The Masters Review Blog

Feb 28

Oh, Holden.

Big Think posted an article today posing the question: Is Holden Caulfield Obnoxious? Stating, “Either you found him a kindred spirit in your youth and continue to sympathize with him–less blindly, more wistfully–as you age; or else you found him a whiner then and you find him a whiner now.”

I only bring this up because I’ve had this exact thought several times in my adulthood but never had the time to flush it out and certainly never had the time to write an article about it. So now that Big Think has done it for me I get to expound.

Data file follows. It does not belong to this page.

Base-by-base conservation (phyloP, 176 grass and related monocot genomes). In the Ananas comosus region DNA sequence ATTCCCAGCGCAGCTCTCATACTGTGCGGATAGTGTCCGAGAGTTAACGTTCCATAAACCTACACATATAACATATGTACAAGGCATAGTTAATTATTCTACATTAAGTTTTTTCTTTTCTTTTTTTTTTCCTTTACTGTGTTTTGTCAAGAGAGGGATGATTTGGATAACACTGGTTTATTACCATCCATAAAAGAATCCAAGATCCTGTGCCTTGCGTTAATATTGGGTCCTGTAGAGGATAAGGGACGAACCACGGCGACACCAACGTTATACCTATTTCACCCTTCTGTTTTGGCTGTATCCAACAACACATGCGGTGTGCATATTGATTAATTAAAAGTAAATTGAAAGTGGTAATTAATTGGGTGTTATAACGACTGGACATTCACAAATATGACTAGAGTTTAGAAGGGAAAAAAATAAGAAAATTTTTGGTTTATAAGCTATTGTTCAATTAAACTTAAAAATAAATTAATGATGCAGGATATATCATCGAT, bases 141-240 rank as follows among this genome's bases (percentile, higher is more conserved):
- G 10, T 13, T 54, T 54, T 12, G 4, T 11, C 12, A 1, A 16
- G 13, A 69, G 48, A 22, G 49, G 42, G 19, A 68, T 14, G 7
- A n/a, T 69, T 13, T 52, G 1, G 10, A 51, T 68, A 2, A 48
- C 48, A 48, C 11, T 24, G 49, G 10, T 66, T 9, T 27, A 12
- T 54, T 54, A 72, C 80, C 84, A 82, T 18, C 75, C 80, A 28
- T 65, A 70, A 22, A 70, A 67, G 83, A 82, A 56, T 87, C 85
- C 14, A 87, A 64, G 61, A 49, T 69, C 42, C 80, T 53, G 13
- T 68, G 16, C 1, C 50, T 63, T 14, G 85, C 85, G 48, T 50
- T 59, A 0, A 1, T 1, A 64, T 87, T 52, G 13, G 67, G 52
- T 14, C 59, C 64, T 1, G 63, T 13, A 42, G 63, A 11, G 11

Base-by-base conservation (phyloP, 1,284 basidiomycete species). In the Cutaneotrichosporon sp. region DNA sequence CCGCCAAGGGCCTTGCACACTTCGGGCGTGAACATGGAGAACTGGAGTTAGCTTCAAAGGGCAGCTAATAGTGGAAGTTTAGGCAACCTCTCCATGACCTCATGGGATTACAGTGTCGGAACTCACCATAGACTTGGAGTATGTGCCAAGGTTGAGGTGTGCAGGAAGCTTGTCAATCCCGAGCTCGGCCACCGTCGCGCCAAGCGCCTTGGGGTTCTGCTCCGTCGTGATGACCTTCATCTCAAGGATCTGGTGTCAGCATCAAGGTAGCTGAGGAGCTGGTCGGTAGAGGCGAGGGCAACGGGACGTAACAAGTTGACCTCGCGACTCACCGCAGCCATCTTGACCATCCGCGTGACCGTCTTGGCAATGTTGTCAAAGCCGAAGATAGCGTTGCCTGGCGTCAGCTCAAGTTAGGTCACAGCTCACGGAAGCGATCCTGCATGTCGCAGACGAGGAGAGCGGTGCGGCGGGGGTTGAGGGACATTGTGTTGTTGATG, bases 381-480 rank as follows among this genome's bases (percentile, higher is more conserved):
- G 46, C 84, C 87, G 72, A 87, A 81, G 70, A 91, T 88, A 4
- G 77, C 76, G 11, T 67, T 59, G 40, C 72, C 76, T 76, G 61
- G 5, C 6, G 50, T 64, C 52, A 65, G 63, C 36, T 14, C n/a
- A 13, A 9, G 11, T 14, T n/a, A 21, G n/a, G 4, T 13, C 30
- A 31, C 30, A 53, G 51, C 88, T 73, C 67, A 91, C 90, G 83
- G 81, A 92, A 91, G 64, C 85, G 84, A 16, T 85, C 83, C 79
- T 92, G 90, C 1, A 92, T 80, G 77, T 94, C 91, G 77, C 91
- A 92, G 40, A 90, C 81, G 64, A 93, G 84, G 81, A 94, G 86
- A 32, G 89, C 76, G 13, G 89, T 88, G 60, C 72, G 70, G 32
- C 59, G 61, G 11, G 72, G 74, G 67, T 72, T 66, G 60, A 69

When I read Catcher in The Rye in high school I thought it was Ah-mazing. The words, “best book ever” may have even left my lips. So when I picked it back up as senior in college during a phase where I wanted to re-read books that I loved, I was horrified to find Holden an obnoxious, incessant whiner. So much so I discontinued my re-reading of books that I loved for fear I would end up hating more of them. Anyway, the point is this: where you are in your life can have a great impact on how you interact with a book, movie, or even, how you might vote. In this case, I lost my somewhat unfounded crush on Holden. Yet, I didn’t lose my appreciation for how Salinger portrayed him. He is still just as complex as he ever was and his complexity serves to drive the story. The Big Think article points out many great details regarding Holden and I’d recommend anyone who is a fan to enjoy the read. However, it did get me thinking about other books that, as I age, I’ve lost a little puppy love for. For example, I loved Kerouac’s On The Road the first time I read it. I still love it today, but for different reasons. In my youth I was convinced I needed to live my life with as much passion and reckless abandon as his characters. Their freedom scared and inspired me. And now? Now, Dean’s still as good looking as I imagined as a teen, and I’d let him buy me a drink in a bar, but at 11pm when my eyelids got heavy and he started musing about a drive to San Franciso, I’d run (not walk) in the other direction.

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